Some time ago, SEO wasn’t a very well-known term outside the industry, even though it had been in use since the 1990’s. The public at large still thinks of SEO as simply keyword rankings. But times are changing.
In the past two years traditional SEO has taken hit after hit. Google updates like Panda, Penguin, Hummingbird and (not provided) have all made SEO work more complicated. The old style of SEO is becoming a thing of the past. The problem isn’t that organic SERP rankings are less effective. It’s that by focusing on just SERP rankings for a few keywords, you’re seriously undervaluing your work.
Many industry pundits have proposed additionally focusing on several Key Performance Indicators (KPIs) that are also meaningful. These are some metrics that really matter, but what do they mean to a small or medium sized business?
So let’s review KPI’s and why they are important.
KPIs are tied directly to a company’s business objectives. With that in mind, you should start by defining your objectives. For news or blog websites it might be to generate ad revenue, but for most SMBs it’s to increase sales. With an ecommerce business, your website can be tied directly to your bottom line with precision. But with many local small businesses the point of sale is offline. In these cases, the goal is lead generation.
Once you have defined the objectives, it’s time to turn them into measurable, achievable goals. So if your objective is to generate more sales leads, your goal might be to increase calls by 30% over the next quarter. Below are the goal categories offered by Google Analytics.
- Revenue (completed purchase, payment, etc.)
- Acquisition (created an account, sign up for emails, updates, etc.)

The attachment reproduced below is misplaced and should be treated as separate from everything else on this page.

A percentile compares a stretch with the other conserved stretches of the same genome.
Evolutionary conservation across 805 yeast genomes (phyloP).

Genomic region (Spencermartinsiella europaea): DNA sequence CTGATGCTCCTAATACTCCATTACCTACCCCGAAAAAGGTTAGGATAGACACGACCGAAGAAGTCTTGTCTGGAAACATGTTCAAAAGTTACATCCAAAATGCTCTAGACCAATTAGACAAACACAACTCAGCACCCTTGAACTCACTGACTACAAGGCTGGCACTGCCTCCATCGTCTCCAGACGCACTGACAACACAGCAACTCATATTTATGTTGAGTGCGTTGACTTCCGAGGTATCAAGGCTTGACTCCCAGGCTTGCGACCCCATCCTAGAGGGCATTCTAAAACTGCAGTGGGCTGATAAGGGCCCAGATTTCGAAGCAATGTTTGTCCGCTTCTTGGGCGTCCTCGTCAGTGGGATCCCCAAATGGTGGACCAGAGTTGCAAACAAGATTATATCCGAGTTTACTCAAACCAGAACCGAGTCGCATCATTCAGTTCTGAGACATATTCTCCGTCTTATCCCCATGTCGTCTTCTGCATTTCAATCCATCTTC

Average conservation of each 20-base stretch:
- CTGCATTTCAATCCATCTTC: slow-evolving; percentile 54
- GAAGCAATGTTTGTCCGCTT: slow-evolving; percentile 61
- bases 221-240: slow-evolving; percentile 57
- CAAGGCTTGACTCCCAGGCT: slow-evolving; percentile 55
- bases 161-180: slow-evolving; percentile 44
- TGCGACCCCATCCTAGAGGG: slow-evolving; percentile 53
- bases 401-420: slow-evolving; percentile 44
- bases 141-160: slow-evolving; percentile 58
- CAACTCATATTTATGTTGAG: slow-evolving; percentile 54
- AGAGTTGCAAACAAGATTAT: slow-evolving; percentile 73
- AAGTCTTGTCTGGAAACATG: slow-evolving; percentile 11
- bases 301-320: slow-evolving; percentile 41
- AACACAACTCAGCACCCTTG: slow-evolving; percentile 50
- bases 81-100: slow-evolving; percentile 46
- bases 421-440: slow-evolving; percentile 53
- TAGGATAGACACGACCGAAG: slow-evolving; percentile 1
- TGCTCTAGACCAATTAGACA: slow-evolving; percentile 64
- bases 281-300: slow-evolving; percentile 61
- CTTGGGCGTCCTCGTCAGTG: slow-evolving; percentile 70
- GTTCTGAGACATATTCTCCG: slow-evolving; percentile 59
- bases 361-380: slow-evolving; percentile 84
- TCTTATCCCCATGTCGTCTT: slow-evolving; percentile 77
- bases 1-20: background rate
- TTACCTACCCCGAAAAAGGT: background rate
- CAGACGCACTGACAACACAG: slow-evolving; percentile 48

- Inquiry (submitted contact form, viewed directions, downloaded brochure, etc.)
- Engagement (shared to social network, emailed, subscription to newsletter, etc.)
Himanshu Sharma took this a step further breaking KPI’s into “Internal” & “External” in his excellent guide on KPIs. Internal KPIs are usually included in most SEO reports. It’s a good way to assess the effectiveness of your strategy, but it’s not necessarily tied to the business’s goals.
External KPIs impact the business’ primary goals. Here are just a few examples:
- Conversion Rate (a prospect becomes a customer)
- Goal Completions
- Average Order Value
Beyond this you can start talking about sales, profits, customer retention and other important datasets. Understanding what these KPIs represent will help align your financial objectives to SEO in a way that makes more sense. Once you have established your goals, you can start thinking about how to best achieve them through your SEO practices.
SEO tends to focus on internal KPIs. These may not necessarily indicate an important goal for the business, but they are things we can use to gauge whether our tactics are having the impact we want them to.
Impression data from Search Console shows you hundreds, or thousands of keywords you’re appearing in results for that you might not even be aware of. This can even include personalized results, which are impossible to view through standard rank check methods.
Organic search traffic is typically the first thing we look at to measure performance. It’s a good way to demonstrate the value of the keywords you’re optimized for.
Metrics like pageviews and average time on site/page are great for quantifying how effective your blogs, FAQs and article sections are at keeping users interested.
KPI’s show ROI to your customers and keep you focused on efforts that count. When you connect SEO’s goal goals with your business’ goals, you demonstrate the real value of SEO in a way that rankings alone can’t. That’s the real value of SEO, and the best way to look at your campaign performance outside of simply rankings.', '' ); ?>